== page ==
Archive: February 14, 2010 - February 20, 2010

Woods opens door on private life wider than expected, says author of forthcoming biography

By Steven Levingston Tiger Woods gets high marks for cracking the door open ever so slightly on his highly guarded private life during his TV mea culpa Friday, said the author of a forthcoming book on the golf legend. Steve Helling, a People magazine staffer who has covered Woods...

By Steven E. Levingston | February 19, 2010; 5:05 PM ET | Comments (2)

Socialist books in the White House library? A blog provides photo evidence but only part of the story

By Stephen Lowman In this era of blog wildfires, one fast-moving flame can be quenched before it scorches the facts: First Lady Michelle Obama did not stock the White House library with socialist books. The controversy erupted after a conservative radio host and blogger from North Dakota took the White...

By Steven E. Levingston | February 18, 2010; 4:11 PM ET | Comments (16)

How the conservative media harm democracy

Stalemate. Partisanship. The absence of any middle ground. If politicians actually try to govern, these are the challenges that often block effective action. In their book, "Echo Chamber: Rush Limbaugh and the Conservative Media Establishment," recently released in paperback by Oxford University Press, Kathleen Hall Jamieson and Joseph N. Cappella...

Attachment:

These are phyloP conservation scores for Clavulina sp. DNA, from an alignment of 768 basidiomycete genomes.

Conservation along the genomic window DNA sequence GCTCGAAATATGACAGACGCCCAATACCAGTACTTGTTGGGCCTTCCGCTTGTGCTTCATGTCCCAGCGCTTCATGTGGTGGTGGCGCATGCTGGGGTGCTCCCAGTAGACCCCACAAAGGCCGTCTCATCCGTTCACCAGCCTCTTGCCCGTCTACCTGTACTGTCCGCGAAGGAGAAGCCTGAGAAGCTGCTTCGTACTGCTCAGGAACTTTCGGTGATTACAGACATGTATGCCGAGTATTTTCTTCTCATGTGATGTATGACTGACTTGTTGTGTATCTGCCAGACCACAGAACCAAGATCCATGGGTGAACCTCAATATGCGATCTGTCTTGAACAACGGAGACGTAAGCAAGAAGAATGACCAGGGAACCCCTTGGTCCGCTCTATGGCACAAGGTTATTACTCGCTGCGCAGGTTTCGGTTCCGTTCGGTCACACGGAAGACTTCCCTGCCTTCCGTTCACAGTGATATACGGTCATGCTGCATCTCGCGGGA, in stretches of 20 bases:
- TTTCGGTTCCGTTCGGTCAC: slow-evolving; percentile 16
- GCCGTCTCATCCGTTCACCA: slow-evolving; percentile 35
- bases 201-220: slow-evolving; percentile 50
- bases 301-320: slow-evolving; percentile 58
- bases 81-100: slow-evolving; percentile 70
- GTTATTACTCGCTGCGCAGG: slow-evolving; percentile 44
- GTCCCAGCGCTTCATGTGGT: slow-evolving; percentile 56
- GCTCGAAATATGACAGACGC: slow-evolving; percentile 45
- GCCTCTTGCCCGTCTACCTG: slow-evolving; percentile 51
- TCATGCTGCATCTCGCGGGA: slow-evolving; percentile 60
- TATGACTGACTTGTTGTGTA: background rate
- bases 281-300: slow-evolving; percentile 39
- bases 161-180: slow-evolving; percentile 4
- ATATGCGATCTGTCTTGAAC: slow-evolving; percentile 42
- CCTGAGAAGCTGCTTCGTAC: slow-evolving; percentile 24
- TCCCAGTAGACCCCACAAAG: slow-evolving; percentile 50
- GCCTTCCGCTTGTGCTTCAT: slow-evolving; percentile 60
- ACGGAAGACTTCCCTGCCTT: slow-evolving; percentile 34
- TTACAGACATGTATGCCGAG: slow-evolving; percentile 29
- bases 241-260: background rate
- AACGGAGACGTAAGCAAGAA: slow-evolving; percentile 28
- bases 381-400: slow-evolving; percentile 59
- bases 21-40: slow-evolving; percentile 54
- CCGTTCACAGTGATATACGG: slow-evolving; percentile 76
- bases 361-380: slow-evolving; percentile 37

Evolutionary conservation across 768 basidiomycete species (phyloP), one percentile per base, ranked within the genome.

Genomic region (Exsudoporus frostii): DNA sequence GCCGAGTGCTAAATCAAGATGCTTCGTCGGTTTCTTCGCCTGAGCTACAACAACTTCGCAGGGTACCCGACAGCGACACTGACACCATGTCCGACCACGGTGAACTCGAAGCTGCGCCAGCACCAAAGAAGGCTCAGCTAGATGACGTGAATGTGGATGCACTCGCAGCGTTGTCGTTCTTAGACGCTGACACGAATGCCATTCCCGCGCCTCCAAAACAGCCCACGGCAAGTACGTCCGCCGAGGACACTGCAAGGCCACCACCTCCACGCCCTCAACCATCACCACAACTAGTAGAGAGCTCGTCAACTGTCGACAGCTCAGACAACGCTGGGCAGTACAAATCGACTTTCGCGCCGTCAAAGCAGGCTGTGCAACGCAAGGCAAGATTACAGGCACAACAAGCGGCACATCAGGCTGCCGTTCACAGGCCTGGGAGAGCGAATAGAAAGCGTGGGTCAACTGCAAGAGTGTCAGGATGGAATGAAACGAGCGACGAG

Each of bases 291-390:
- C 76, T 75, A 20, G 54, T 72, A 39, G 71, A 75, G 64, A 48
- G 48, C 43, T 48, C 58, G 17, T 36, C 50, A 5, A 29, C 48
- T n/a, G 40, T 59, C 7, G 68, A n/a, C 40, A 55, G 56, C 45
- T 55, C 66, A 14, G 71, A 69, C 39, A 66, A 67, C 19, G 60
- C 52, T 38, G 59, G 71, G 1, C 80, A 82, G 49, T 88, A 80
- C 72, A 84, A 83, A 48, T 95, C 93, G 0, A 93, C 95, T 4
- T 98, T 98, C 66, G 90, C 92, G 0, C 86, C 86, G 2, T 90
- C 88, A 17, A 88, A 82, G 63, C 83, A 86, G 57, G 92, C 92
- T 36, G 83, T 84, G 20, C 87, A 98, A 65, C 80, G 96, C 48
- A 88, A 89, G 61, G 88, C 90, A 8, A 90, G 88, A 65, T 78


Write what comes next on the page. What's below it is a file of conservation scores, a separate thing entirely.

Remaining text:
By Steven E. Levingston | February 18, 2010; 5:30 AM ET | Comments (30)

The secret behind the hot sales of "The Road to Serfdom" by free-market economist F. A. Hayek

By Bruce Caldwell Friedrich Hayek, Nobel-prize winning economist and well-known proponent of free markets, is having a big month. He was last seen rap-debating with John Maynard Keynes in the viral video above, (in which Hayek is portrayed as the sober voice of reason while Keynes overindulges at a...

By Steven E. Levingston | February 17, 2010; 5:30 AM ET | Comments (3)

Poet's Choice: "Embedded in the Language" by Maxine Chernoff

"Embedded in the Language" arose from my outrage at the War in Iraq and the government policy to embed and thus restrict reporters covering it. As a child and then teenager, I was profoundly influenced by the nightly coverage of the Viet Nam War and its startling, endless line of...

By Ron Charles | February 16, 2010; 10:03 PM ET | Comments (2)

America's founders and presidential prerogative

George W. Bush certainly wasn't the first president to claim presidential prerogative during a national emergency. Several others, including Abraham Lincoln who suspended habeas corpus during the Civil War, have taken such action. In "Outside the Law: Emergency and Executive Power," published by Johns Hopkins University Press, Clement Fatovic traces...

By Steven E. Levingston | February 16, 2010; 5:30 AM ET | Comments (10)

 

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